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Posts from ‘February, 2007’

Rethinking Media Education

(This posting first appeared as a guest column in PR Week.) The university where I’m co-teaching a course this semester is one of several in the nation currently engaged in a ritual that comes around to all such institutions from time to time: finding and hiring a new journalism dean. These searches will, I hope, […]

Investigating Congressional Websites

The Sunlight Foundation’s Congressional Web Site Investigation Project is under way: Though no law requires them to do so, members of Congress maintain official Web sites at taxpayer expense to provide their constituents and the general public with relevant information about their work in Washington on our behalf. Do these Web sites cut through the […]

Beyond Broadcast: Future of Public Access TV

(On Saturday, Feb. 24, at the Beyond Broadcast conference in Cambridge, Mass., I’m helping to put together a workshop about the future of public-access television — the channels on local cable systems that carry locally generated programming, generally by non-professionals. Jason Crow, access coordinator at Cambridge Community Television, is co-leader of the workshop. I think […]

Wrapped in First Amendment, Protecting a Sleazebag

Slate’s Jack Shafer tries to unravel “The BALCO mess or travels in the gray areas of confidential source arrangement,” and writes of the San Francisco Chronicle reporters whose source for grand-jury minutes turned out to be a defense attorney: Having found their leaker, the feds dropped the subpoena against the reporters. But a number of […]

JetBlue's CEO, on the Web, Finally

I criticized JetBlue yesterday for missing an opportunity in its customer-relations debacle of recent days. The company’s failure to use its website smartly, I said, was a missed opportunity. Today, JetBlue has posted a video by its CEO, David Neeleman, apologizing again for the mess — and offering a “Customer Bill of Rights” that will […]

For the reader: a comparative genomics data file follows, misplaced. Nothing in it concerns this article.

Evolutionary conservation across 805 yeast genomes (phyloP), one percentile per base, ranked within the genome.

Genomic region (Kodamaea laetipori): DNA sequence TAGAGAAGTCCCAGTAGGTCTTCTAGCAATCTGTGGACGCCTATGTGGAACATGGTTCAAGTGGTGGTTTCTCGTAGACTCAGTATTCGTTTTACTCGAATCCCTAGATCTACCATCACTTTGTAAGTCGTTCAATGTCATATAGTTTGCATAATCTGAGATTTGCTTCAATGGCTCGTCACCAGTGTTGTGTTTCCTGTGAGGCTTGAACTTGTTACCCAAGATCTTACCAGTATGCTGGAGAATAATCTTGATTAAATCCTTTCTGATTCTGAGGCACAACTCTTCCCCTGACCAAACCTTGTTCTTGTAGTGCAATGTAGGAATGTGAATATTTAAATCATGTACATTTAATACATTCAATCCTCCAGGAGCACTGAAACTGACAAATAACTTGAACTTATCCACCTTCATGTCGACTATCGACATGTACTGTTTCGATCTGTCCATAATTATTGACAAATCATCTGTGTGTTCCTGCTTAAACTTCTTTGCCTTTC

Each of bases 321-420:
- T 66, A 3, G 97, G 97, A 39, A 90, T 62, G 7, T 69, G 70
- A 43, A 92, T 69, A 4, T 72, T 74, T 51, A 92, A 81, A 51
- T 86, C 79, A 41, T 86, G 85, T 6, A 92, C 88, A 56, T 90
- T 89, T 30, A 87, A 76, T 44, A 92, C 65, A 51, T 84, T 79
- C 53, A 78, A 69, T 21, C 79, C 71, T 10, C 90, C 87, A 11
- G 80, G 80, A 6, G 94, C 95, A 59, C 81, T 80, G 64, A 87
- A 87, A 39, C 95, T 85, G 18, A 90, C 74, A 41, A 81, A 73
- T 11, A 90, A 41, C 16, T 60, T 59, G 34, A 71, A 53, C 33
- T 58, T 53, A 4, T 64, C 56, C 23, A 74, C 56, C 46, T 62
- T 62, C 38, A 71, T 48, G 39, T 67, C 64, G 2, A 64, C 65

Defending Journalists from a Newspaper Owner

Take a look at, created in the wake of the bizarre goings-on at the Santa Barbara (Calif.) News-Press, where the owner has been firing people right and left — and suing journalists who write what she claims are unfair stories about her actions: Amid the ongoing exodus of dozens of professional journalists from the […]

Satellite Radio Merger Will Mean Higher Prices

The AP reports: XM and Sirius to combine; hurdles loom, and says: It’s too early to say what the deal will mean for subscription prices. The merger could bring down the cost of providing service, but at the same time give the company more pricing power as the only U.S. satellite radio provider. No, it’s […]

JetBlue: An Opportunity Missed, Online

The New York Times, running an interview with David G. Neeleman, the beleaguered chief executive of airline JetBlue, reports that “JetBlue’s C.E.O. Is ‘Mortified’ After Fliers Are Stranded” in last week’s snowstorms. Neeleman’s words to the Times are indeed abject in their regret, and forceful in his intention to turn around a situation that may […]

Not Getting Close to the Whole Story

The online magazine spiked has a story entitled “Is Wikipedia part of a new ‘global brain’?” in which a writer asks some reasonable questions but then undermines herself with — at best — incomplete reporting. She writes, in part: Much was made of a study conducted by Nature magazine at the end of 2005, which […]

Cut-and-Paste Opinion-Making

Chicago Reader: The Public Sentiment Machine. Not long ago a letter to the editor required three things: time, an idea, and the ability to put it into words. All three impediments have been swept away. Once American bedrock, today a letter to the editor is often a chunk of computer-generated boilerplate. This practice indicts almost […]